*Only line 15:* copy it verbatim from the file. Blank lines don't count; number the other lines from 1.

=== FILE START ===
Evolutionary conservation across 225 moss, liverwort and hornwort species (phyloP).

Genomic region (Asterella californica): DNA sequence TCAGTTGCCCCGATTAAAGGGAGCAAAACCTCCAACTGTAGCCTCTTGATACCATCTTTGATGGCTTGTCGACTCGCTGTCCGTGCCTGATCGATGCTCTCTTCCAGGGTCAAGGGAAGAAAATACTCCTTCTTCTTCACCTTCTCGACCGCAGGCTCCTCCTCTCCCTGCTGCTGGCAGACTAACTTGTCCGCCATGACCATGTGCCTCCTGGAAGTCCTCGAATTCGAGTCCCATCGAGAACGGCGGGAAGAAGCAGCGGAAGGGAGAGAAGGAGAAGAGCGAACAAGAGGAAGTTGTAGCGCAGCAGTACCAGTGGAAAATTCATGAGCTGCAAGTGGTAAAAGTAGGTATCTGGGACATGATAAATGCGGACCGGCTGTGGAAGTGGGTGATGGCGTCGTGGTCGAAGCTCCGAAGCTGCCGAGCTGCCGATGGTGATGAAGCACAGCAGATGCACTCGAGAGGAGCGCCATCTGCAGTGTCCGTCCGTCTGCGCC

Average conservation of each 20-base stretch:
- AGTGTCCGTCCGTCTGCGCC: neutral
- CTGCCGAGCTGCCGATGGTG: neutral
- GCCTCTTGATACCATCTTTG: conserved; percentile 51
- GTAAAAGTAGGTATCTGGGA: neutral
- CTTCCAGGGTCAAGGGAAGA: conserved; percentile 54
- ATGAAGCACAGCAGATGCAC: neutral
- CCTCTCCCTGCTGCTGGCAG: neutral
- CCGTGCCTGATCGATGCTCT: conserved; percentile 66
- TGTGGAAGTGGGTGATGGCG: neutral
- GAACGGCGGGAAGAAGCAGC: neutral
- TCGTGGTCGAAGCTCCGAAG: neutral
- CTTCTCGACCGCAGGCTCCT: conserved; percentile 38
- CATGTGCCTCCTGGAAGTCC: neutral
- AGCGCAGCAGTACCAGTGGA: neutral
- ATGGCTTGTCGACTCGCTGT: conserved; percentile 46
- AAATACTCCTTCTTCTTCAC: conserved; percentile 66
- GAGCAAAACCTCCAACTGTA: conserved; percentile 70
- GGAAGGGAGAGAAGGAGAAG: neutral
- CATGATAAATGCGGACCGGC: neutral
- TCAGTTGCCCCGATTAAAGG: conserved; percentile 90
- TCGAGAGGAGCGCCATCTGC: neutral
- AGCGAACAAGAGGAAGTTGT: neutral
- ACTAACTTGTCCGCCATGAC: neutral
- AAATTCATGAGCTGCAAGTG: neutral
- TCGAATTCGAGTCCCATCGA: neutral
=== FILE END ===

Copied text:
- CTTCTCGACCGCAGGCTCCT: conserved; percentile 38